I attended a Hunting Club show in the spring of 2012 at “Cause” in Minneapolis (after party was at “Effect”). After covering most of “The Plaid Album,” the instruments leapt into an awakening new track. Front man and infinite hipster—Eric Pasi (known to wear sunglasses on cloudy days)—had previously shared the unnamed song with me via e-mail, so I had some vague familiarity to the track.

I’m not sure if “Double Vision” is a dance or the dance created is the song? The hairs on my arms and neck gathered while I felt my bodily atmosphere shift. The feeling it invokes is between the one you get during a captivating speech and the moment you found out Steve Jobs died; it sort of comes out of nowhere with an auditory hurl, but parasitically implants itself. This shock never gets old. If you don’t at least tap your foot to the jam I would consult a physician about potential paralysis or other pseudo-neurological condition (e.g. blurred or double vision):

how can you pretend it’s super-stition?

knowing what is next would beat you senseless

After the 5 to 6 audience members left the venue, I slalomed to the front of the stage to catch up with Eric;

“That new [Double Vision] track is hot. It’s gonna be your hit single...I’m telling you, the Current [radio station] is gonna be all over that shit, you wait n’ see.” 

Hunting Club’s sophomore album opens with “Magic Bullet.”  The feel is something like running while you are stoned.

Tracks like “Skyscraper” exhibit the band’s true talent for uniquely-crafted yet stylistic jams that even inspire the most talentless of Caucasians to dance. My journalist copy was initially titled “THC 1,” which I was told did not refer to the band’s extra-curricular activities[citation needed].

“White Lies” has that hypnotic or transient, gritty sound that is like tentacles to the senses. The listener is held and it conjures an image of a benevolent octopus slow dancing with someone.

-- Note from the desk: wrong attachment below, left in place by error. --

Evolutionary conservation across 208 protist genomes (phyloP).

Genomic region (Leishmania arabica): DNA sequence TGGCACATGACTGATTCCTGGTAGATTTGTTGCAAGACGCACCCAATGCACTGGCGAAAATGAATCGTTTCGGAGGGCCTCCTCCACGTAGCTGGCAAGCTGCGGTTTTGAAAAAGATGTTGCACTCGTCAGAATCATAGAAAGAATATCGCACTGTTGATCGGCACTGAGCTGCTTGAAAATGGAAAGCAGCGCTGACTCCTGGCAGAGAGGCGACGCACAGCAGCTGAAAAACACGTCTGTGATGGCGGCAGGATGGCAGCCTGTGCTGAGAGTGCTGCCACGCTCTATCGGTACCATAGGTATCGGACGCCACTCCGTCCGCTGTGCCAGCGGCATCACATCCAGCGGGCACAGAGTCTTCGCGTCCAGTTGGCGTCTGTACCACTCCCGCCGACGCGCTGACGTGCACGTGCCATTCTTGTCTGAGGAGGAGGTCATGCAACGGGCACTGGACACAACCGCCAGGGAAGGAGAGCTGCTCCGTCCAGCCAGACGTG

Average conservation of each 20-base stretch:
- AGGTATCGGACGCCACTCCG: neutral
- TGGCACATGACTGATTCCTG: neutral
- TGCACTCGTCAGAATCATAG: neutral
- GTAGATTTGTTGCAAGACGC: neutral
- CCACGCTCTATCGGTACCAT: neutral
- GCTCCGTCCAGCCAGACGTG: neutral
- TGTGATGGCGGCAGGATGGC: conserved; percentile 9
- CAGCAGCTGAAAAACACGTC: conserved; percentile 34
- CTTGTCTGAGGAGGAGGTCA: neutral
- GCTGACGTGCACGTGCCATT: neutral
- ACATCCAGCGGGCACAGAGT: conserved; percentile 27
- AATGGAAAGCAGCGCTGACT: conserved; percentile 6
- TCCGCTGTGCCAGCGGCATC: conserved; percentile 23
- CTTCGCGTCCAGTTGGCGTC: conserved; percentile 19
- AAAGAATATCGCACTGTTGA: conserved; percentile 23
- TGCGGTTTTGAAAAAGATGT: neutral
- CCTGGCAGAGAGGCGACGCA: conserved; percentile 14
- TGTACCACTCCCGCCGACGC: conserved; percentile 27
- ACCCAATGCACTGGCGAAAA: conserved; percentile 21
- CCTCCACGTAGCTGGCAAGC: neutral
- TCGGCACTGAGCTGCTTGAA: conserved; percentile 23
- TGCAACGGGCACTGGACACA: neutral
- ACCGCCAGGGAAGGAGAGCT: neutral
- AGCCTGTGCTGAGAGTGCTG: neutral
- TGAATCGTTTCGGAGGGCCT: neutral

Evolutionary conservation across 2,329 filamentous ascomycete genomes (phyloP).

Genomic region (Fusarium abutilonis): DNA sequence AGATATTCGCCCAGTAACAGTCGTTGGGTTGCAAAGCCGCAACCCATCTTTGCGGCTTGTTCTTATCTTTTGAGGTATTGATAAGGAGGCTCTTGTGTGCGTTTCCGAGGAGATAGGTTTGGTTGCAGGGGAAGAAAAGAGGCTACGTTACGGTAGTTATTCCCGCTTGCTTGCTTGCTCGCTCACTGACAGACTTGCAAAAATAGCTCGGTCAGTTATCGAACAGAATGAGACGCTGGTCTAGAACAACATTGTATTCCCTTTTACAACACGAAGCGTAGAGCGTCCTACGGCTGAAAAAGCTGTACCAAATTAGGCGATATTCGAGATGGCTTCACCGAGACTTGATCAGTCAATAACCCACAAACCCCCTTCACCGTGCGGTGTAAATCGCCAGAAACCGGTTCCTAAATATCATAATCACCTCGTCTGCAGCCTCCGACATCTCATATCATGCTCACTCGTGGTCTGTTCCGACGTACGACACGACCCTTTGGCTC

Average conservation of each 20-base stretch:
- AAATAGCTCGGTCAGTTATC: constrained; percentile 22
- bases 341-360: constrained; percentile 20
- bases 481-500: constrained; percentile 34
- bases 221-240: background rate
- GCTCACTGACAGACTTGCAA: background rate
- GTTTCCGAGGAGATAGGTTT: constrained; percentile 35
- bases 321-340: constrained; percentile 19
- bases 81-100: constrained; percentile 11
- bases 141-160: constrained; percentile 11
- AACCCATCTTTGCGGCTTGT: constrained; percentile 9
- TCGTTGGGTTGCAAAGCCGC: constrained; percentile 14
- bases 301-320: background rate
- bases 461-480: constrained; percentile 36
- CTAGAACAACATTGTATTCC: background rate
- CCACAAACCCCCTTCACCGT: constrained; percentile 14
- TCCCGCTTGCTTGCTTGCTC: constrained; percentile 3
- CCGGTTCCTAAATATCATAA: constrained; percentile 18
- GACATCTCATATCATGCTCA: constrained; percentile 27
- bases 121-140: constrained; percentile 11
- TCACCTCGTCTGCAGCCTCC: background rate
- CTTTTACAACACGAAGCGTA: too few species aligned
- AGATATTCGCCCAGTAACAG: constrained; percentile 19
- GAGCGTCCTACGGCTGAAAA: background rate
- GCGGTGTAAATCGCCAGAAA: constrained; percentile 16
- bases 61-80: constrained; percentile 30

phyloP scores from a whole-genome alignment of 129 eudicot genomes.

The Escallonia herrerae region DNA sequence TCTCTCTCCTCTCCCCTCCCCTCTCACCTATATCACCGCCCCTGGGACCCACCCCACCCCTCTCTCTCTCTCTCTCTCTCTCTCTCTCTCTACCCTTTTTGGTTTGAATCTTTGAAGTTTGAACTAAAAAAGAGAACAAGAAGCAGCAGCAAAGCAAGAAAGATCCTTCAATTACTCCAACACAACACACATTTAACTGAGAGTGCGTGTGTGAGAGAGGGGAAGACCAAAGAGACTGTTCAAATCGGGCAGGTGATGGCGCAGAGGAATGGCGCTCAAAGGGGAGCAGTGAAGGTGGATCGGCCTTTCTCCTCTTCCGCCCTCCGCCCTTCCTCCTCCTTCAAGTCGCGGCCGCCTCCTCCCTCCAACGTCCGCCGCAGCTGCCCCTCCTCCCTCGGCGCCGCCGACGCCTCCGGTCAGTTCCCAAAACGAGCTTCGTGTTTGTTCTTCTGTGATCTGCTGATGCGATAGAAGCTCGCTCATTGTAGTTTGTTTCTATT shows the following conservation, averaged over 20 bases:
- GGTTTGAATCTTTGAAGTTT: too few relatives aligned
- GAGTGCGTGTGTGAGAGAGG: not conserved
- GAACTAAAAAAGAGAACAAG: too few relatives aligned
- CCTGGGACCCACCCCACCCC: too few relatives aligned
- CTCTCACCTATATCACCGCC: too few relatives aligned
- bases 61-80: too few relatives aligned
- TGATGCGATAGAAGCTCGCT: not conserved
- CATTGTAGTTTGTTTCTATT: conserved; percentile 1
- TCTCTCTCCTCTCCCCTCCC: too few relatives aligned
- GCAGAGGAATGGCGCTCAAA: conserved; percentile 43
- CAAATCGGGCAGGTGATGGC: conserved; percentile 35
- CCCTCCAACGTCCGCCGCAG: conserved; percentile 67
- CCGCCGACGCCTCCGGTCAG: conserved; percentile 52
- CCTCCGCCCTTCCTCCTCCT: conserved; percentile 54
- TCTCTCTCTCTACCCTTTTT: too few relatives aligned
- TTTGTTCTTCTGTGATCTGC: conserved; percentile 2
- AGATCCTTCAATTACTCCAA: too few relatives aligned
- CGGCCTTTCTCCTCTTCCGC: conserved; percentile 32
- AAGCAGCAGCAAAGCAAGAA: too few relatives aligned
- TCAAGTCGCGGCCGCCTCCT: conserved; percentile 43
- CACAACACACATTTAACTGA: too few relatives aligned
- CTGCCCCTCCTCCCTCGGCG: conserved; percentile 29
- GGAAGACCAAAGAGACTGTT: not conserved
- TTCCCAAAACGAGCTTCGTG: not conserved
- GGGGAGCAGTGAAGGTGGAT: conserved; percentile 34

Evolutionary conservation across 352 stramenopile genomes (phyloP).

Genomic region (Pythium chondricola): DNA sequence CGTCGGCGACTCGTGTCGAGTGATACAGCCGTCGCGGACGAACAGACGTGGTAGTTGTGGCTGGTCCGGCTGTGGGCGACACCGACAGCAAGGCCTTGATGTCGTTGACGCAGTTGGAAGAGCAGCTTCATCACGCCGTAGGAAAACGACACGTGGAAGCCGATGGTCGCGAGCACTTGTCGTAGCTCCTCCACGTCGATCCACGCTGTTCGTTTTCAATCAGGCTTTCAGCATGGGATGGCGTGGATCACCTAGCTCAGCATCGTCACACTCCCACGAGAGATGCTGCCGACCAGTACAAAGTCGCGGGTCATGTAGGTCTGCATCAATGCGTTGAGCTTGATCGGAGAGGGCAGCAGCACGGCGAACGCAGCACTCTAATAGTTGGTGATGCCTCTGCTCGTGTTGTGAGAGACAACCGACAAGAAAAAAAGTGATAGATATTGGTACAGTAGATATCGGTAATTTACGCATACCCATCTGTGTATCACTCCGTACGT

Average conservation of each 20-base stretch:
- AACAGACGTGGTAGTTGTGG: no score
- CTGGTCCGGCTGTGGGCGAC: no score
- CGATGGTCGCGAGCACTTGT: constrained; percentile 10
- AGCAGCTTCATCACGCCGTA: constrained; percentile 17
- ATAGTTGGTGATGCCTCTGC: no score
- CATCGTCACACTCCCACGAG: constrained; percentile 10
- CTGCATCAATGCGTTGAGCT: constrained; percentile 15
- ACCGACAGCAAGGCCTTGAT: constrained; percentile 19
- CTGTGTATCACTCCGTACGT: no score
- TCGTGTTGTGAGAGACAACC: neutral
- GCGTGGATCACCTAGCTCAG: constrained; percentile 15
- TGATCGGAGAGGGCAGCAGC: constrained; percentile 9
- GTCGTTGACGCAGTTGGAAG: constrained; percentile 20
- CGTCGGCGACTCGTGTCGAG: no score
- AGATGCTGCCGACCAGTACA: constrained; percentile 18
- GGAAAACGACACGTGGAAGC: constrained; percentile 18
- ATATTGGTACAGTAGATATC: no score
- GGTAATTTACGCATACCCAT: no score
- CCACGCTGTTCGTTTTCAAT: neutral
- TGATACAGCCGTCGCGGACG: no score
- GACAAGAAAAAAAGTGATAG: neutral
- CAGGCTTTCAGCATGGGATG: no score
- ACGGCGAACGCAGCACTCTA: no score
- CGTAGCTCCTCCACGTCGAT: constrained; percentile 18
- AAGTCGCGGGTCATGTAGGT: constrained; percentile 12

There is an omniscient—or at the very least—arrogant thread to “Hollywood (who cares?).” The lyrics are a nonchalant series of incongruent polarities:

blind faith black flag
line up get trashed
i know everyone
forwards backwards

The recursive track is ripe with satire depicting a Hollywood culture enveloped in the superficial. This commentary reaches the depths of that type of social complacency:

live in magazine
culture and wet dream
you know everyone
inside and outside 

The album finishes strong with the anthem and declaration, “Nothing Lasts Forever” as well as “More Than Games,” which takes aim at the romantic quest with existential annotations:

Deep in the sky I’m empty

[...] Dying for your apathy

The chorus grows incrementally as the song evolves into a remarkable ballad rich with emotional countenance.

I still can’t understand any of the words in the final song, “Suburban Bear,” but the fucking title is awesome!

This idiosyncratic collection of songs is an exploration of the shallow state of America. Songs like “Skyscraper” might be hinting at the capitalist ethos in general;

Living well on paper,

Living well on borrowed time

Or maybe I’m projecting... #studentloans

The album’s musical diversity is a concoction of jazz, hip hop and indie-rock. Despite the eclectic blend, the prodigious writing, instrumentation and swagger has left the audience with a musical composite that is creatively uniform; a "Mosaic."

-Andrew James Archer, author of the new book “Pleading Insanity”-

Wednesday, July 10, 2013

Tom Thum-TedxSydney Beatboxing

Beatboxing videos are a dime a dozen and generally range from mundane Skrillex covers to more "artistic" takes on the classics. The main feature they share is that they get old quick, the novelty factor of "wow he's making all those noises himself!" generally wearing out after a minute or so.

Tom Thum, however, is the Gandalf of beatboxers and keeps the TEDxSydney audience enthralled throughout this almost 12 minute long video. Hailing from Brisbane, Tom's talk goes from seeming out of place on a Ted stage to being the perfect Ted talk as it both entertains while making you wonder, and all the while he pushes the limits of the art of beatboxing. Take a break from whatever you're doing this summer Wednesday and check out a guy doing something he is really really good at. After you're done, get inspired and work on whatever will get you on that stage someday!

Friday, July 5, 2013

Kanye West-The Samples

Now that the music community's fickle eye has moved passed Yeezus to Jay Z's MCHG, it's ironically the perfect time to take a clearer look at Kanye's newest album. Now that all the instant reactions have passed and the reviews have been posted, the noise has died down and the music has a little space to breathe. But, before I post my thoughts, I want to take a look back on what has been one of the highlights of Kanye's music since his first mixtape: his samples. No matter what you think of Kanye as an artist, you have to appreciate his ear for music which ranges from the souliest Motown to Bollywood ballads. From what I can tell (after an excessive amount of time searching) all of these mixtapes aren't presented ANYWHERE else together online so so here are mixtapes of all (except Late Registration which seemingly doesn't exist) the samples from all of Kanye's six albums and a bonus mixtape from his G.O.O.D. Friday series. Enjoy the incredible variety of tunes! A full Spotify playlist of all these is coming soon!